“Dear Josephine Miner,
I got an email to schedule an advising appointment and be ready to discuss what courses I should take next semester. I am an undecided engineering major. How do you decide what courses to take before talking to your advisor?
First, notify your advisor about still being undecided before an advising appointment, so he or she has time to gather any material to help make a decision during the advising appointment and can look into potential classes that would be beneficial for all engineering majors take. Also, schedule an appointment with the S&T Advising Center, located in G6 in the Curtis Laws Wilson Library, to get expert advice on how to choose a major. The advising center is responsible for advising undecided undergraduates and academically deficient students.
If talking to faculty is too daunting or intimidating, talk to peers and friends already in a major that sounds interesting. Ask classmates or group members why they chose the major they did and what helped them make that decision. Knowing the reason why a person chose a major is much more relatable than just stating they are good are math and science, which nearly every engineer can say. Another option is to reach out to major professional societies by attending their meetings. Some professional societies on campus include AIChE, AIAA, IEEE, and many others. Reach out to a particular engineering department to learn of meeting times. Most societies invite all students to attend their meetings and the executive board officers are almost always willing to talk to students about their respective organization and major. Along with professional societies, reach out to interesting design teams. If the design team and project is intriguing, that could help to narrow down engineering disciplines.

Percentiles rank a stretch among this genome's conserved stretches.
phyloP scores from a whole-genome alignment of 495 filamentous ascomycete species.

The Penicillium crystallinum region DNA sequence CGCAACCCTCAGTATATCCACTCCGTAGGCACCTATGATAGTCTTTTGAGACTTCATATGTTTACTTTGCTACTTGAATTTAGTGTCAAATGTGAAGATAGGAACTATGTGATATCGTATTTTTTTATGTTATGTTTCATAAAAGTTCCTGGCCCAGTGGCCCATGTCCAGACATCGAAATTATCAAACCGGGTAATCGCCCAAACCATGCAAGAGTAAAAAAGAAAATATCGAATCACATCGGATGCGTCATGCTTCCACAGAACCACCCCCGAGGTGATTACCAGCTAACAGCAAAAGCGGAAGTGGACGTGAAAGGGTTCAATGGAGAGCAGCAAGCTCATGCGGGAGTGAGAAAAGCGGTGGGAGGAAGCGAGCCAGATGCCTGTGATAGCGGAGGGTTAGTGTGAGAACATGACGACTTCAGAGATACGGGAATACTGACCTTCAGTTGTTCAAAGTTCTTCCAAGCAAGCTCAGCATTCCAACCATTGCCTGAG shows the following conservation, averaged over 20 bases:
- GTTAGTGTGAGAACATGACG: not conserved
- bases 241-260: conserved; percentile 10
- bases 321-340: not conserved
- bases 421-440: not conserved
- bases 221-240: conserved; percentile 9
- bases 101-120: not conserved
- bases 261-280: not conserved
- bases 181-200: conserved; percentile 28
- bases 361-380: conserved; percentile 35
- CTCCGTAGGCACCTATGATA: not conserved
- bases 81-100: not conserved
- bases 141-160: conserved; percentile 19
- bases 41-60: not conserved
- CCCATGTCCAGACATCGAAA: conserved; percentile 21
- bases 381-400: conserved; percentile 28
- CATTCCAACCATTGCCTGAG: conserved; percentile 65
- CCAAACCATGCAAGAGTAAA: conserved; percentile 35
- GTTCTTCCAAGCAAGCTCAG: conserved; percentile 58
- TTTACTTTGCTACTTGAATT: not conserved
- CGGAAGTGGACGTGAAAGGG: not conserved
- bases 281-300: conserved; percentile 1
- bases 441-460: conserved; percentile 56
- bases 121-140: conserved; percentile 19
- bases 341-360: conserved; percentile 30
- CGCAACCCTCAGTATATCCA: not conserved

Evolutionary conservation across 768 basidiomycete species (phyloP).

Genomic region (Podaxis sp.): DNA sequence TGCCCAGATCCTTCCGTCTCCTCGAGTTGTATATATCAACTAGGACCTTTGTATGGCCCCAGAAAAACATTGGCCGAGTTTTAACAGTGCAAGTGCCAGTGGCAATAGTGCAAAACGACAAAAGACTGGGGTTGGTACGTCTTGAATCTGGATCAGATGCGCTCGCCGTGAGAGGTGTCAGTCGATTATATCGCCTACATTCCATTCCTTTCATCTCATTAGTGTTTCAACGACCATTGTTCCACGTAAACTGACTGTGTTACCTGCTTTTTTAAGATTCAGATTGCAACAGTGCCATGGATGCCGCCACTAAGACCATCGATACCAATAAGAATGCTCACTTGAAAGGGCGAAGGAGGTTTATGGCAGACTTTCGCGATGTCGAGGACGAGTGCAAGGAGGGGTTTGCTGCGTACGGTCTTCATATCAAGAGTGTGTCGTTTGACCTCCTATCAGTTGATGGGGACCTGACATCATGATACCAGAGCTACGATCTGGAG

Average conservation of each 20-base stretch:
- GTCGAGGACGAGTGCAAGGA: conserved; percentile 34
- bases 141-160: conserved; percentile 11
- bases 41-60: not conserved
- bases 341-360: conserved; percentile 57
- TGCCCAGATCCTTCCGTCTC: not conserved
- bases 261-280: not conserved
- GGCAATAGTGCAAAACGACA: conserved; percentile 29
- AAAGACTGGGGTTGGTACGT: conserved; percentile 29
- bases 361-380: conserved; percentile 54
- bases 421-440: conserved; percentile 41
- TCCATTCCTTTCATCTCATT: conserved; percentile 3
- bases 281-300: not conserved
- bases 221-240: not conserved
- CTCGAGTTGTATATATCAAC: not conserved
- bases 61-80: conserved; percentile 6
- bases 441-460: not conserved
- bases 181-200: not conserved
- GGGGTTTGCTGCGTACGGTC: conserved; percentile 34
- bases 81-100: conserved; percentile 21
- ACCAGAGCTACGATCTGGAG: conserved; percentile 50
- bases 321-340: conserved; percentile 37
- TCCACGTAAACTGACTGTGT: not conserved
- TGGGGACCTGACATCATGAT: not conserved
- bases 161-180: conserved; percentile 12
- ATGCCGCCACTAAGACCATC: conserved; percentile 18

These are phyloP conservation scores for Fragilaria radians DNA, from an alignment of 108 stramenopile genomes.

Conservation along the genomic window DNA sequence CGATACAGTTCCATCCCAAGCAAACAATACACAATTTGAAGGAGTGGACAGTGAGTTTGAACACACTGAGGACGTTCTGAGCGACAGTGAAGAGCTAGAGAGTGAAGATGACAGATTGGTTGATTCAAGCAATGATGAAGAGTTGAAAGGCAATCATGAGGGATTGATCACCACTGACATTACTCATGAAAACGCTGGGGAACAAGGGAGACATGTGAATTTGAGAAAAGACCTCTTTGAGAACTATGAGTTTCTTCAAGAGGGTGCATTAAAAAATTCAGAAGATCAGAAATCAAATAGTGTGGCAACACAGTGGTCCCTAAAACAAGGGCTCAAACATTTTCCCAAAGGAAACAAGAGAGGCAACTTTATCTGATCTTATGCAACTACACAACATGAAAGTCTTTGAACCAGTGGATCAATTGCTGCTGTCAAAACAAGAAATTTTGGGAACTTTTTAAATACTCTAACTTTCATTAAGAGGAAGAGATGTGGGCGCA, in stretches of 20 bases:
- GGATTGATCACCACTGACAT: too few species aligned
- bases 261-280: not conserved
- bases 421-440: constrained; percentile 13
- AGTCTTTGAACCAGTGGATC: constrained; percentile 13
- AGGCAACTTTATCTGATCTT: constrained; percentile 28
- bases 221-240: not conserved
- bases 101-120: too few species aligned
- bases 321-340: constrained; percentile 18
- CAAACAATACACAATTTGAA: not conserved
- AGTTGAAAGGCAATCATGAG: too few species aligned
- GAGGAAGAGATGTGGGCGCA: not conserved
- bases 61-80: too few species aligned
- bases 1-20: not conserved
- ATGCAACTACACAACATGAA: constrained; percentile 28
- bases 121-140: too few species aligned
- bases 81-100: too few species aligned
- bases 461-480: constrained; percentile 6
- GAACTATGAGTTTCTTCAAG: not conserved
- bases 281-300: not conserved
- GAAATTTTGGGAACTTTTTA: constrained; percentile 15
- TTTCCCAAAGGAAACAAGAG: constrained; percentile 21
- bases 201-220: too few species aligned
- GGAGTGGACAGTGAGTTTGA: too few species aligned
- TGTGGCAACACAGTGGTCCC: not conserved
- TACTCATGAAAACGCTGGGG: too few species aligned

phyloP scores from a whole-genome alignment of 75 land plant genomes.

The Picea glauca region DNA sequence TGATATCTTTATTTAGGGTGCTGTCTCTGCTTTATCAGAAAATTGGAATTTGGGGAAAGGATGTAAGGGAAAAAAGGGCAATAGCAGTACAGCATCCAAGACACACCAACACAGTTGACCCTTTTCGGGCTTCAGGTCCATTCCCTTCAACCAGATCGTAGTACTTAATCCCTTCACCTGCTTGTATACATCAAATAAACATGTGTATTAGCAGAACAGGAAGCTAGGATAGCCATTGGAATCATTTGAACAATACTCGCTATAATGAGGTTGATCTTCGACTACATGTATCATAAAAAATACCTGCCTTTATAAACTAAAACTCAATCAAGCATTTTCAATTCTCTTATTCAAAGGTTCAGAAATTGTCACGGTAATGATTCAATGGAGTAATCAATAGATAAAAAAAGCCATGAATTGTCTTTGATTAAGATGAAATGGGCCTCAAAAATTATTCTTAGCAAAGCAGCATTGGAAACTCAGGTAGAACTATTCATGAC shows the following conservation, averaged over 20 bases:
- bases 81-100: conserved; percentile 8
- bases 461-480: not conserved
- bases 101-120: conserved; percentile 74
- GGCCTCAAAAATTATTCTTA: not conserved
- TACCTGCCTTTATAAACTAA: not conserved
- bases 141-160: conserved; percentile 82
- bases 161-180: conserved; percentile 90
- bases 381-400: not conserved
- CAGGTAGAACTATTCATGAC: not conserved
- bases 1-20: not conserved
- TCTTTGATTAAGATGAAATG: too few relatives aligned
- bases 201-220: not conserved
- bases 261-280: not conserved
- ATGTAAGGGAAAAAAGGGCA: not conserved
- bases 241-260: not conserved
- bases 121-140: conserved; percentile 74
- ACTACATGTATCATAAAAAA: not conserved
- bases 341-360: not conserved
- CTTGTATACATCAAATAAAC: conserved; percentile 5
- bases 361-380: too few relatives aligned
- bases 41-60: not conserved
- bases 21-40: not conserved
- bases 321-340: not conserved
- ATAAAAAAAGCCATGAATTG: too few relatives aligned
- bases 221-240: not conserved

Another tip is to work backwards by considering what potential jobs or career paths to pursue. Some jobs may be very particular on what type of engineers they hire narrowing down which engineering discipline to go after. It may seem even more impossible to decide a career to some students, but others might find it easier to work backwards. Jobs can be significantly more exciting to visualize oneself doing than coursework. Students may love their major studies, but end up not liking any of the jobs that are typically available for their engineering discipline.
If it is still difficult to determine what major is for you, don’t worry, there are most likely still classes you can take. Many engineering majors have overlapping course curriculums and switching majors may not even push back a projected graduation date. Most of these courses are early on in the various engineering curriculums. These courses include calculus, differential equations, physics, C++, MechE Met, and humanities, language and history. Try to take these courses first to help from delaying graduation if a major switch is made in the future. To see what each major curriculum includes, check out the following website: https://futurestudents.mst.edu/academic-programs/undergraduate-programs/. This way students don’t take too many classes that end up not counting towards their final decided major.
Lastly, don’t be afraid to switch majors later. Many students end up switching and there is nothing wrong with it. Choosing a major is not an easy decision, but it is important to graduate with the right major. Good luck to all of those students trying to decide on a major. Ask around and remember it doesn’t have to be permanent. Readers in need of advice please email any questions to firstname.lastname@example.org.
Sincerely, Josephine Miner